If you've ever been on the receiving end of a marketing email campaign, you know how annoying it can be to receive a barrage of messages from a company trying to sell you something. But what if those emails were actually helpful and relevant to your interests? That's the idea behind email drip campaigns.
Rather than sending out a mass email blast to everyone on their mailing list, companies using drip campaigns send out a series of targeted emails over a period of time. They can be used to nurture leads, build relationships, and close sales. And they're incredibly effective: as per Data & Marketing Association, average ROI of email marketing is 3,800%, or $38 for every $1 invested.
What is an Email Drip Campaign and How Does it Work?
Simply put, an email drip campaign is a series of automated emails that are sent to a subscriber over a period of time. For example, a clothing company might send out an email with style tips for dressing for fall weather, a preview of their new fall collection, and a coupon code for free shipping.
By spreading out their messages and tailoring them to the individual recipient, companies using drip campaigns hope to create a more personal relationship with their customers - and boost sales in the process.
However, there are a number of different ways to use drip campaigns, and not all of them are focused on sales. In this article, we'll take a look at some of the drip campaign best practices for creating successful campaigns. We'll also provide some examples of effective campaigns that you can use as inspiration for your own work.
So whether you're looking to increase sales and engagement or build relationships with your subscribers, read on to learn everything you need about drip campaign best practices. (Related: Top 6 Email Marketing Hacks That Will Boost Conversions & Engagement)
My 8 Drip Campaign Best Practices
The success of your email drip campaign depends on more than just the quality of your content. To ensure your messages are being read and acted upon, you should keep a few best practices in mind. Here are some drip campaign best practices to keep in mind when creating an email drip campaign:
1. Optimize Delivery Time Based on User Activity
I’m going to start off with my favorite one... the one that has exceedingly moved the needle. When you send your emails can be just as important as what you say in them. If you send your emails at the wrong time, they're likely to get lost in the subscribers' inboxes or even sent straight to the trash.
As a starting point, send your emails when you know your audience is engaged. Perhaps it is in the morning when they start their work day. Perhaps it is late in the evening when they are scrolling through their phone before bed. You have to use your intuition of the audience or possibly test different times through the day to see what gets higher open rates!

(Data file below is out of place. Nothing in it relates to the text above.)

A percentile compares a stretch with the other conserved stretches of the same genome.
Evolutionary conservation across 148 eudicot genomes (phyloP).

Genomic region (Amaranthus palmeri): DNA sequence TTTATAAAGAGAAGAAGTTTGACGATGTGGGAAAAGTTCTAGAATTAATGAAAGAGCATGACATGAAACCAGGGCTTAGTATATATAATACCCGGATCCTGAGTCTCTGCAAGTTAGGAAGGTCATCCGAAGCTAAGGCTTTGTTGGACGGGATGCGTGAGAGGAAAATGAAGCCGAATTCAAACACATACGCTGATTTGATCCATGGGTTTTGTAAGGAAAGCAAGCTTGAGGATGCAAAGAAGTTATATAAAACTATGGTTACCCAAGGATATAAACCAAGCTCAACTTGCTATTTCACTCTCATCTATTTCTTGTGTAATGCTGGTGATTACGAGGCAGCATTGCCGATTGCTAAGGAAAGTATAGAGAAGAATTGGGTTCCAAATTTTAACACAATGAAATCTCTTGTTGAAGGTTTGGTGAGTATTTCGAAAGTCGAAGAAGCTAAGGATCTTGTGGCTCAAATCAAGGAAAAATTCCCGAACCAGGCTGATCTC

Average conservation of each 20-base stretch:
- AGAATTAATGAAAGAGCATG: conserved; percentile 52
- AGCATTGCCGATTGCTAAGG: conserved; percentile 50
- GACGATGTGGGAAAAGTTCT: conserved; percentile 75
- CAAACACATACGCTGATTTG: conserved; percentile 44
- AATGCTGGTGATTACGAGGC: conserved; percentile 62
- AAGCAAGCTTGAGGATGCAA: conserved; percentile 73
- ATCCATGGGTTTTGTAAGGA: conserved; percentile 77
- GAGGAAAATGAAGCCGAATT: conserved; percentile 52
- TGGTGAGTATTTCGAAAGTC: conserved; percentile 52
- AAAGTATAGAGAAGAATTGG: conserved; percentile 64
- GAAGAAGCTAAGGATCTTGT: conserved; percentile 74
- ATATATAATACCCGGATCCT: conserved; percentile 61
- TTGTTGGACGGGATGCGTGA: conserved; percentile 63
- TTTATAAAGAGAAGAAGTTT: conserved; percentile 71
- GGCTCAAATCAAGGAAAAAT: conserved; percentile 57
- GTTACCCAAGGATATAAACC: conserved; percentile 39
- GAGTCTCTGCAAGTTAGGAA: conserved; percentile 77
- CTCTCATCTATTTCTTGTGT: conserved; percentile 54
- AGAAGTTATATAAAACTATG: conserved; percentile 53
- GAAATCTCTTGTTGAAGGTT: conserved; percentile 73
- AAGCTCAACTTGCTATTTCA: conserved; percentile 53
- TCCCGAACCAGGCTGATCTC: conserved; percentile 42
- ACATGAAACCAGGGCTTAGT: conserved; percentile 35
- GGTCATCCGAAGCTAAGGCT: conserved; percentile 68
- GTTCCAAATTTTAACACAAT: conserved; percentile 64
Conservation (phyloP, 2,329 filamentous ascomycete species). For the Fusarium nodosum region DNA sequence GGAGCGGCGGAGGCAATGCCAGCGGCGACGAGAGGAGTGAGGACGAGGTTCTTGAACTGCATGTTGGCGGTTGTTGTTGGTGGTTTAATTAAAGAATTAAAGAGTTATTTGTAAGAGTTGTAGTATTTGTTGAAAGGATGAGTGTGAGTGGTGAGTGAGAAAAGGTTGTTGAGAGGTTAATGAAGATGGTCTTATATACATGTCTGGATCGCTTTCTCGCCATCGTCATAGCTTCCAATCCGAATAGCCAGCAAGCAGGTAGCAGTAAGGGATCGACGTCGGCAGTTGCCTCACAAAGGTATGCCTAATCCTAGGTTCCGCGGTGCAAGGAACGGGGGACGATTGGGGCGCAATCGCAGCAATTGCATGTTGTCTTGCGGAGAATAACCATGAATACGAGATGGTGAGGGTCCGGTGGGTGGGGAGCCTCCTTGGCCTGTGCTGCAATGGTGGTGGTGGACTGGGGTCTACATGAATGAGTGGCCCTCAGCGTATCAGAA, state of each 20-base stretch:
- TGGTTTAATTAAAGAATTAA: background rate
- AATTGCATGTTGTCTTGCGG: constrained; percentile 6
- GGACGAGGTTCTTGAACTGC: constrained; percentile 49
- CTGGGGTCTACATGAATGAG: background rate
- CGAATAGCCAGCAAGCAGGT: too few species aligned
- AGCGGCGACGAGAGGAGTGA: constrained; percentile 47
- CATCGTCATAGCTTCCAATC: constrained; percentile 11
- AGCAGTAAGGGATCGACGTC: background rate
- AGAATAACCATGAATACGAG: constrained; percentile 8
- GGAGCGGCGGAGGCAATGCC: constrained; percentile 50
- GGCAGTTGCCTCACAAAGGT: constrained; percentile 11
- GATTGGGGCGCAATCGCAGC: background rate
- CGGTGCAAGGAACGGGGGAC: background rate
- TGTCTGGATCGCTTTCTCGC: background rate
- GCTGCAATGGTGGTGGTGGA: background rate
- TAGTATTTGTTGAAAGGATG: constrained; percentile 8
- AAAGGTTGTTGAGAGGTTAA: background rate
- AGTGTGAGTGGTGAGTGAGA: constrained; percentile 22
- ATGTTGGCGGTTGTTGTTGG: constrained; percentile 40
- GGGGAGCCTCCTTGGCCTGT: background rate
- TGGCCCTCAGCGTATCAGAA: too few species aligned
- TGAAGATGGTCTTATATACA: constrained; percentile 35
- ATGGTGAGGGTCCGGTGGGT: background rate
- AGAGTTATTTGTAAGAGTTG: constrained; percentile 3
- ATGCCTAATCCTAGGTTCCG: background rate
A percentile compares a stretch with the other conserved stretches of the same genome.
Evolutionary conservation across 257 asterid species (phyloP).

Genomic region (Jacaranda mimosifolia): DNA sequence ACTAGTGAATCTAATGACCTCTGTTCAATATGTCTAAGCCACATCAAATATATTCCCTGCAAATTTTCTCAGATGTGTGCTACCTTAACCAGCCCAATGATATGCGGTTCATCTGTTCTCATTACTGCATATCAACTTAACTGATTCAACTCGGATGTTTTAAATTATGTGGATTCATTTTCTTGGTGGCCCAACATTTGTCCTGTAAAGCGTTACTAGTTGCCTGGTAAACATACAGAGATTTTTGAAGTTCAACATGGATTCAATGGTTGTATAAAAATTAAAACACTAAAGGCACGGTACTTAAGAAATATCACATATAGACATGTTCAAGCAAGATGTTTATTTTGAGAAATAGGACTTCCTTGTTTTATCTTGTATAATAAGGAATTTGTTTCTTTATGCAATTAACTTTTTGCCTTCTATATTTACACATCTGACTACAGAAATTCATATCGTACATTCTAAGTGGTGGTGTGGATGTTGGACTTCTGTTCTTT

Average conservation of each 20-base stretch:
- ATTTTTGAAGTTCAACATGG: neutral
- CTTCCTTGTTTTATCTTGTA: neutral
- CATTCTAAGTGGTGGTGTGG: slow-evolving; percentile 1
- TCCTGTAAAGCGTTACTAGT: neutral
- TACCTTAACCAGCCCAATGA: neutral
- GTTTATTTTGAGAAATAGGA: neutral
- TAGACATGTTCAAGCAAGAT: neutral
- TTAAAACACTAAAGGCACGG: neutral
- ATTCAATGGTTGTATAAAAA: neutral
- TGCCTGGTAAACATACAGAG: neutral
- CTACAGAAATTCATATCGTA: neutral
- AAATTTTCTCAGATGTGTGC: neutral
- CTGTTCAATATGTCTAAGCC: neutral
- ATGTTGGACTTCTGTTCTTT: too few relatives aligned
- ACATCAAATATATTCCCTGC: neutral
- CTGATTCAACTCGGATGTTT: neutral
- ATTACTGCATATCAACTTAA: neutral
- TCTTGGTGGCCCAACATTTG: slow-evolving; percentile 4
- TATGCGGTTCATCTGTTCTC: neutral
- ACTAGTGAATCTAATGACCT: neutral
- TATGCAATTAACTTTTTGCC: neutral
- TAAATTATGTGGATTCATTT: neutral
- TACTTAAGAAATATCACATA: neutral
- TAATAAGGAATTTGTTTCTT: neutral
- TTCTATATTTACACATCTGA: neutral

Deeper than that... Send emails based on activity the user takes. Consider a user that visits your website for any piece of content and use that as a trigger to send them the next email in the sequence in a couple of minutes. At times they are visiting your site, they are thinking about your business and aware of who you are. Serving them a drip campaign driving towards conversion will have a high success rate.
This method using a user action to trigger a step in the drip campaign has brought me a ton of $$$.
2. Define the Most Applicable Audience
It all starts with an audience. Who do you want to receive the drip campaign? Oftentimes business owners will use ‘all leads’ as the recipients of the drip campaign, but are all leads really going to find value from the campaign and it’s offer.
A better solution is only dripping to leads that have indicated a certain qualification property. For example as a coach/agency/consultant you might ask on an opt-in form, ‘what is your biggest problem? - A B C D’ and only serve the drip campaign to those that answer ‘B’.
Or as a small business you might ask ‘how soon do you need our solution?’ (non exact words of course) and only drip to lead that answer ‘in the next 3 weeks’. Not only does this keep unqualified leads out of your marketing funnel, but it also keeps deliverability high as the unqualified leads are likely to flag your drip campaigns as ‘spam’.
3. Define an Offer and Focus on it
A low level marketer mistake is simply dripping ‘whatever comes to mind’. Maybe multiple offers. Maybe random content. Instead of doing that, be systematic with. Define specifically what you want to sell to your leads from the drip campaign and focus every email on leading back to that offer.
Not only does it give you a guide for your emails, but it also give you a measurable objective ala ‘how many leads on this list bought this specific product/service’